In Silicon Valley's white-hot competition for tech talent, programmers can face a daily barrage of calls from recruiters seeking to woo them to rival companies.
But workers for some of the biggest names in the business claim their phones fell silent because of a conspiracy among their employers.
A lawsuit filed in federal court in San Jose claims senior executives at Google Inc., Intel Corp., Adobe Systems, Intuit Inc., Lucasfilm Ltd., Pixar and Apple Inc. violated antitrust laws by entering into secret anti-poaching agreements not to hire each other's best workers.
The plaintiffs also claim that company emails show Steve Jobs sought and orchestrated at least some of the so-called "gentlemen's agreements" while he was Apple's CEO.
"I believe we have a policy of no recruiting from Apple," then-Google chief executive Eric Schmidt wrote in a 2007 email cited by the plaintiffs.
The email was originally furnished to the U.S. Justice Department, which investigated similar allegations in 2010. The same email included a forwarded message from Jobs complaining that Google recruiters were trying to lure away an Apple engineer.
"Can you get this stopped and let me know why this is happening?" Schmidt wrote. Google's director of staffing replied that the recruiter "will be terminated within the hour."
The companies' attorneys said the facts even as presented by the plaintiffs show no evidence of a conspiracy. Rather, they said that some companies had separate pacts among themselves.
When the two sides squared off Thursday in U.S. District Court in San Jose, Apple defense attorney George Riley told Judge Lucy Koh that such arrangements were common.
The case hinges on a practice described in court documents as "cold-calling." Under the practice, recruiters from one company call an employee at another company who has the skills the company needs. The practice can lead to bidding wars as workers play the companies off each other to get the highest pay.
Cold-calling, the suit contends, helps workers get a sense of what they're worth in a free market. When the cold-calling stops, the suit says, workers lose the knowledge and the leverage they could otherwise use to demand higher pay.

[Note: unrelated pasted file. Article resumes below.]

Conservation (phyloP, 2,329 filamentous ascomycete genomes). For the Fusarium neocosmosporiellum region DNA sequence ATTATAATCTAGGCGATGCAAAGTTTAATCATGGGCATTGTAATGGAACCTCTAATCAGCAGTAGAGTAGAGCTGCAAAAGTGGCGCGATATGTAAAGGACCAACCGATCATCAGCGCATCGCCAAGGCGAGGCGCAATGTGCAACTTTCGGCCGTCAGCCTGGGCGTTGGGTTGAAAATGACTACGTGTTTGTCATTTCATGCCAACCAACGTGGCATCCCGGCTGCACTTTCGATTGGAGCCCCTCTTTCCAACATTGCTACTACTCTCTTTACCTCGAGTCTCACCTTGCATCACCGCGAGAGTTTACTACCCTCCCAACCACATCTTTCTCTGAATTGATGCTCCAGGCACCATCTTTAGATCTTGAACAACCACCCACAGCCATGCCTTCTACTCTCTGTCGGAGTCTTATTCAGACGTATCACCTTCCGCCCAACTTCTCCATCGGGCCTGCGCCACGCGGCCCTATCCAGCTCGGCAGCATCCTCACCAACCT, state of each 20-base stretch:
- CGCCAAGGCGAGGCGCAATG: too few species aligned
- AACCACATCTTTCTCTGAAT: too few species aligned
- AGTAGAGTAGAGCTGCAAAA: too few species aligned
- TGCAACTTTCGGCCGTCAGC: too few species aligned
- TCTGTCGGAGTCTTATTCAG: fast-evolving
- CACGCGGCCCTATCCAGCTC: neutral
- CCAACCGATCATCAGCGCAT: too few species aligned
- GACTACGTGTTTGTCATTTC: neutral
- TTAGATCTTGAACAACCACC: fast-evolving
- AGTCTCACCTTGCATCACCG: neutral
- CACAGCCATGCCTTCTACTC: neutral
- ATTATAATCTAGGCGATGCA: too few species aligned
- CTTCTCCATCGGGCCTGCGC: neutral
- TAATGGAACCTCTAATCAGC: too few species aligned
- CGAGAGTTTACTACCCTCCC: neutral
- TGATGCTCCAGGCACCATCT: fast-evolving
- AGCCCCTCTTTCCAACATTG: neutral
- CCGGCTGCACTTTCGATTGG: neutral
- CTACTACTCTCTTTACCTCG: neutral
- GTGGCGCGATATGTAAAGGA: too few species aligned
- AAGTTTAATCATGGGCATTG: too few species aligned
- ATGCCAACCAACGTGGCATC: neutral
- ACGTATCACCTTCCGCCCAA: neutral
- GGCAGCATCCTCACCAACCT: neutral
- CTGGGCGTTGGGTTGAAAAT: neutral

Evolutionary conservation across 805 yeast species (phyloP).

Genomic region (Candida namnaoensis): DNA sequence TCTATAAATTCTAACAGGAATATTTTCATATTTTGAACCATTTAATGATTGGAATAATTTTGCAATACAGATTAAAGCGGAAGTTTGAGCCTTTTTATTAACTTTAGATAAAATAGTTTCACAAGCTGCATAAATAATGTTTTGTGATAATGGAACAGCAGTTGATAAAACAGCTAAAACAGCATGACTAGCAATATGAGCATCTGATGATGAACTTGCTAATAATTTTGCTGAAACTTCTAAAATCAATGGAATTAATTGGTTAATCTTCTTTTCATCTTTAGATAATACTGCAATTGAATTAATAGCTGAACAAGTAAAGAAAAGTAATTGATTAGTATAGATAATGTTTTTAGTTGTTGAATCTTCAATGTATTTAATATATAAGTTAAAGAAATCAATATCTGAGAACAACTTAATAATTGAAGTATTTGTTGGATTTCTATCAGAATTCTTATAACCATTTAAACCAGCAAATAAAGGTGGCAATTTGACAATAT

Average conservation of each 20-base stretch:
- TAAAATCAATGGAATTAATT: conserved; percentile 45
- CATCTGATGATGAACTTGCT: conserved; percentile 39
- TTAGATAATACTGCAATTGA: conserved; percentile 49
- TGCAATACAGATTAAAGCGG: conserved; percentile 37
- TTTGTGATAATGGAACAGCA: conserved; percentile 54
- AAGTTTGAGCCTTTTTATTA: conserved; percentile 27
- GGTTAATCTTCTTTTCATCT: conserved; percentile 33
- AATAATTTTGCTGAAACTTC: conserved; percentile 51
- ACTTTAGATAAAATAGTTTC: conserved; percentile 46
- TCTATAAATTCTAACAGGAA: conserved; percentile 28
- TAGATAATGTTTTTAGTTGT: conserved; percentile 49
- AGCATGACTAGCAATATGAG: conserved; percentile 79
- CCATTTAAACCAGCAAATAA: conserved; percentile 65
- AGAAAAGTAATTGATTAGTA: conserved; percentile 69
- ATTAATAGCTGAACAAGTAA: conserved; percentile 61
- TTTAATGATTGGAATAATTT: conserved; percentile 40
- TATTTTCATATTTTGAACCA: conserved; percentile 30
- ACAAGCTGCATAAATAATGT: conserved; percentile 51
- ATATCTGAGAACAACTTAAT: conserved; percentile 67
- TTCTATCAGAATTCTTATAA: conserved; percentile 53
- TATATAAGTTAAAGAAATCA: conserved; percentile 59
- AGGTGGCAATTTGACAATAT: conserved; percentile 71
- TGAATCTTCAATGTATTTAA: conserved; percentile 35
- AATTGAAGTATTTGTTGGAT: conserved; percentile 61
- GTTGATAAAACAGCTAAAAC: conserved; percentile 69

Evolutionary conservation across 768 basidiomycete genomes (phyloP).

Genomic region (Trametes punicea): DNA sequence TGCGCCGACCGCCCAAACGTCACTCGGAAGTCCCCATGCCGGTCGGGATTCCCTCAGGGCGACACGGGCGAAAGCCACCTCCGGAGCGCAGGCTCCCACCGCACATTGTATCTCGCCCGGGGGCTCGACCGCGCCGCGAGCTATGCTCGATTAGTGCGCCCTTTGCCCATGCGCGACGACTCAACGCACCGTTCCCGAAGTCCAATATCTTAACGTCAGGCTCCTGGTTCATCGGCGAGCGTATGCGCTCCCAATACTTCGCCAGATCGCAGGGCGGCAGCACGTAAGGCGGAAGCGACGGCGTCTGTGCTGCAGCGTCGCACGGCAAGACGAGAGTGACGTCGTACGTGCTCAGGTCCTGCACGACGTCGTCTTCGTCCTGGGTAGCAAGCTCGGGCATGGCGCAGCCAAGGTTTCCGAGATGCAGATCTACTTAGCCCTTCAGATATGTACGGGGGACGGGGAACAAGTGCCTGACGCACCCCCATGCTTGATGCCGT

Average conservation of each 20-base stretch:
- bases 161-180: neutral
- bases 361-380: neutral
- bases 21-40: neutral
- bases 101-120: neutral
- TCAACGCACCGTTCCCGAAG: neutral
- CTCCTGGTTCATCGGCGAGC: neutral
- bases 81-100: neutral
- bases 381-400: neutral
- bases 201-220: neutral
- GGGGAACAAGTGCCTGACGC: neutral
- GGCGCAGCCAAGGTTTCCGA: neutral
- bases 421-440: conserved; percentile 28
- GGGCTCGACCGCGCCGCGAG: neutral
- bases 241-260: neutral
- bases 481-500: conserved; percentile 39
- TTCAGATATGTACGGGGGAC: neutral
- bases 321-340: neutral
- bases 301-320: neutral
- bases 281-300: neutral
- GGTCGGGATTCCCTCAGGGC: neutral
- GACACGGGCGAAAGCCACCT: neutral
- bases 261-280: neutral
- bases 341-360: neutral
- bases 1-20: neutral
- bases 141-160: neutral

The Justice Department's 2010 investigation included the same companies except Lucasfilm, and the plaintiffs in some ways mimic the language from the department's original case. The companies settled the earlier case without admitting any wrongdoing but agreed not to enter into future agreements preventing cold-calling.
Because the Justice Department's case was settled quietly without any public dispute, court records contain little detail.
But some details came to light in a recent filing by the plaintiffs, which quotes emails they obtained from the companies that had previously been given to the Justice Department.
In a 2005 email describing a purported agreement between former Adobe CEO Bruce Chizen and Jobs, an Adobe human resources executive wrote: "Bruce and Steve Jobs have an agreement that we are not to solicit ANY Apple employees, and vice versa," according to court documents.
In 2007, then-Palm Inc. CEO Ed Colligan wrote to Jobs: "Your proposal that we agree that neither company will hire the other's employees, regardless of the individual's desires, is not only wrong, it is likely illegal," the plaintiffs' filing said.
Defense attorneys contend the emails are being distorted by the plaintiffs and show nothing beyond legitimate one-to-one agreements. Apple declined to comment.